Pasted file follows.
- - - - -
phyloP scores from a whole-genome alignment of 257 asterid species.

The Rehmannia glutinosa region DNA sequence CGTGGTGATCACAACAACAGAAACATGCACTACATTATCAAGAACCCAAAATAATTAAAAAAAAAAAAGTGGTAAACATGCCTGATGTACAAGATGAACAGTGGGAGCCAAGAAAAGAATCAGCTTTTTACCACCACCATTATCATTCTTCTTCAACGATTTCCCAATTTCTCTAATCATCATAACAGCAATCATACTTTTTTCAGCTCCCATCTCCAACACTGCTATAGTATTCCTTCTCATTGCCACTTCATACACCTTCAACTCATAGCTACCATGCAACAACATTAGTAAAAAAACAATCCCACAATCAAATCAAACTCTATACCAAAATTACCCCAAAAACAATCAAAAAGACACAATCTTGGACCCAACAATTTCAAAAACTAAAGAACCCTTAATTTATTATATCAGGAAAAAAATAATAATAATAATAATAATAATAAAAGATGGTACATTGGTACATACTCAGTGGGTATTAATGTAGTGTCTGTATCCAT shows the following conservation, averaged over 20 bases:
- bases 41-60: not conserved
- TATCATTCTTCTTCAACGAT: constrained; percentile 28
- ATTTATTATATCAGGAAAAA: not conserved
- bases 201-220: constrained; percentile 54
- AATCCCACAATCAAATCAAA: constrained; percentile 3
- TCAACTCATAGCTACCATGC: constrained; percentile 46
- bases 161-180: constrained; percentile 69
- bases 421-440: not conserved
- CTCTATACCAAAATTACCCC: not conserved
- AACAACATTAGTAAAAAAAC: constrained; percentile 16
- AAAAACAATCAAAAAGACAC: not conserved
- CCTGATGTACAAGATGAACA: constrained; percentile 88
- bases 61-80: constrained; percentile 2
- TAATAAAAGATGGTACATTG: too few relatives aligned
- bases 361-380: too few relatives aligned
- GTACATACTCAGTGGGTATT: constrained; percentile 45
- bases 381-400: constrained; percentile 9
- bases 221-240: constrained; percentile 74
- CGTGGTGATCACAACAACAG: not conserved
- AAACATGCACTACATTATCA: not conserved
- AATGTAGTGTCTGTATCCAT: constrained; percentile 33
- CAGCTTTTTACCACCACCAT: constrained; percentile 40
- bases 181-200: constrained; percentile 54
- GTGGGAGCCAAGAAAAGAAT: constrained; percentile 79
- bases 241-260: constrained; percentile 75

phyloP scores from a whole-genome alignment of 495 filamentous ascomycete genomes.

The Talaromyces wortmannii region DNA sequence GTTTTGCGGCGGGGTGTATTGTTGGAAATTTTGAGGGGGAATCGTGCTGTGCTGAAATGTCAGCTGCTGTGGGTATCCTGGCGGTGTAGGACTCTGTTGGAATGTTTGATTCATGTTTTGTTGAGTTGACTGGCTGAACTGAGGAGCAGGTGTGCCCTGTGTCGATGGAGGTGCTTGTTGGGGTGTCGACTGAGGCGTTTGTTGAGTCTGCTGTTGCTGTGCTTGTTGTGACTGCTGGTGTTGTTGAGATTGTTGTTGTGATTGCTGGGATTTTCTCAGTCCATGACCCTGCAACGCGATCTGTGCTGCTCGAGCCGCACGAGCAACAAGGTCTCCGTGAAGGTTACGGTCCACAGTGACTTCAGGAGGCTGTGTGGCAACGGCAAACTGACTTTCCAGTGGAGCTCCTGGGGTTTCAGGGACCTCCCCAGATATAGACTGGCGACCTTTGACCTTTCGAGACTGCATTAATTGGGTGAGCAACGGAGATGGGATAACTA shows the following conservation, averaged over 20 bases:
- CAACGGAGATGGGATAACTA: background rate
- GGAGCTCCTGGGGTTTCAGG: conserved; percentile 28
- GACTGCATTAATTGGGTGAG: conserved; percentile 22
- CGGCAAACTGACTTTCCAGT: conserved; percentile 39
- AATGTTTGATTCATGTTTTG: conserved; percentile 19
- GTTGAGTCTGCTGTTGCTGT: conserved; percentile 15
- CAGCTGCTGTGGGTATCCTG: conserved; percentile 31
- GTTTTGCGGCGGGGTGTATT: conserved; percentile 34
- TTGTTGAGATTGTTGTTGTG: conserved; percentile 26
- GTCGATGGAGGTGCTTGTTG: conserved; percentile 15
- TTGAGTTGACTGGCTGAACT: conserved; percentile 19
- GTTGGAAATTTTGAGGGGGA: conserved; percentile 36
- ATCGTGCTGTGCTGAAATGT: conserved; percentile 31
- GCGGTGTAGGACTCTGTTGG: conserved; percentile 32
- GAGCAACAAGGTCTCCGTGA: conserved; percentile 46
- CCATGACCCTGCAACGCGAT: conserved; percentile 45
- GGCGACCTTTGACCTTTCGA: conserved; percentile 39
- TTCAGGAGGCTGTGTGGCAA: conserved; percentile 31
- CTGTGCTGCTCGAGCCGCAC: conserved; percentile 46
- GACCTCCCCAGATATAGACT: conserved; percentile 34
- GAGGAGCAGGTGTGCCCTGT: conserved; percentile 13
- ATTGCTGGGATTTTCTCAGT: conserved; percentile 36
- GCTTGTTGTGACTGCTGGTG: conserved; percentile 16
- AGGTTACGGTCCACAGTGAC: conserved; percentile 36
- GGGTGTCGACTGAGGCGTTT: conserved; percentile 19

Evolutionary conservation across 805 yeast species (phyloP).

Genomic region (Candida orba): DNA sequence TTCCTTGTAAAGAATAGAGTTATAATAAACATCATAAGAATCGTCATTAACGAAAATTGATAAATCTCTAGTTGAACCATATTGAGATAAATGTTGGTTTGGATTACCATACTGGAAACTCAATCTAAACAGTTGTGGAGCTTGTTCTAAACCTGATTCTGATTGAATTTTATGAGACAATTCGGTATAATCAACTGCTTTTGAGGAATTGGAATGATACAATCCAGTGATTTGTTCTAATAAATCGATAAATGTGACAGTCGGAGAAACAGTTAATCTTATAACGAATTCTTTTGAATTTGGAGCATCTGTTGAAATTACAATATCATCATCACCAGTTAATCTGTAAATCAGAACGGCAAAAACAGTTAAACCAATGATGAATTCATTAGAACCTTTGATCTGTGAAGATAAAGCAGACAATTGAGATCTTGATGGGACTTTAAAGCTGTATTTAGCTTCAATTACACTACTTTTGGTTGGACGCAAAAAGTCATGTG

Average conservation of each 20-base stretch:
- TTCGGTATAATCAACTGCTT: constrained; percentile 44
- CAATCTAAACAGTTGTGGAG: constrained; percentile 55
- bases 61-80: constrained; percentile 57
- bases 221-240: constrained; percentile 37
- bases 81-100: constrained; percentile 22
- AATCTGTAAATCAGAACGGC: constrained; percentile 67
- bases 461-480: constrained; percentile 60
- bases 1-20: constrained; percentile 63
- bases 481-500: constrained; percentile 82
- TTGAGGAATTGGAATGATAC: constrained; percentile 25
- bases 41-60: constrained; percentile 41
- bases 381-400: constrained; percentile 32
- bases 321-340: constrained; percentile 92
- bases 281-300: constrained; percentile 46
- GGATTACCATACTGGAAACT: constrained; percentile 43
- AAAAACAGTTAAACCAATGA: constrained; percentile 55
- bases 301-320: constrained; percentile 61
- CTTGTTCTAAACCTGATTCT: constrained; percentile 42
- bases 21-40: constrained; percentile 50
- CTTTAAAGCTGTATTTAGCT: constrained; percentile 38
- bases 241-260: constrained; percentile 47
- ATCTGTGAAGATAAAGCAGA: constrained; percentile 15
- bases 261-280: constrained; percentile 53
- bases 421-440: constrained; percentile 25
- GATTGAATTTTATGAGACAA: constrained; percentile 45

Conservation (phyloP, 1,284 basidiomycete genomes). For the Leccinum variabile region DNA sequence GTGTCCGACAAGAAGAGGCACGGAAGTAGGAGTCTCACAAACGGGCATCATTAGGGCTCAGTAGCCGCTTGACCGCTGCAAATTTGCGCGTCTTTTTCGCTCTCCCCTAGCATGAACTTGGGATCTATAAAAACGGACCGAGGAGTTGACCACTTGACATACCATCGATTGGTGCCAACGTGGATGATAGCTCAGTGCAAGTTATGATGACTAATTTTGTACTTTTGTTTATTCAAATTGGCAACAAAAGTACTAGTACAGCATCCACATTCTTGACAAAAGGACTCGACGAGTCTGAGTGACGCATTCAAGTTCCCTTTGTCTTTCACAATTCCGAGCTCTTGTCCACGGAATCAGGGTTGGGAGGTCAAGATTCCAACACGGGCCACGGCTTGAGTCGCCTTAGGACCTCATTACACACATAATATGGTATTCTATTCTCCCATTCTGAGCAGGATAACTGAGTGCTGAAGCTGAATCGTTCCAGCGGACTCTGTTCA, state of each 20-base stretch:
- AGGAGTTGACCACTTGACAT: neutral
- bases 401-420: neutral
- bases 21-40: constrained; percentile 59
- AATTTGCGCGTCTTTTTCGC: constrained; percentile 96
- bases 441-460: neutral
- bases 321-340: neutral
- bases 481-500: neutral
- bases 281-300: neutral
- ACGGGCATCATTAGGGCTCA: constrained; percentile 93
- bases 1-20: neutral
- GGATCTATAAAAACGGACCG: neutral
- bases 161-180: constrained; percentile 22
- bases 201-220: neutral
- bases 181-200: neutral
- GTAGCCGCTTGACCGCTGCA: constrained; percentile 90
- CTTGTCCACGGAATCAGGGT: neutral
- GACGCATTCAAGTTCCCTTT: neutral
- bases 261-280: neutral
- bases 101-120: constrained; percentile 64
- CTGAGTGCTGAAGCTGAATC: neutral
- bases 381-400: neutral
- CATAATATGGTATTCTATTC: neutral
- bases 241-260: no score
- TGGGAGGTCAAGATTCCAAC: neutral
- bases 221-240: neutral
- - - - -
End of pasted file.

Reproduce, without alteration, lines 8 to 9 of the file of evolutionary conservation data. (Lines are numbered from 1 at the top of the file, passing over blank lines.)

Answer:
- TCAACTCATAGCTACCATGC: constrained; percentile 46
- bases 161-180: constrained; percentile 69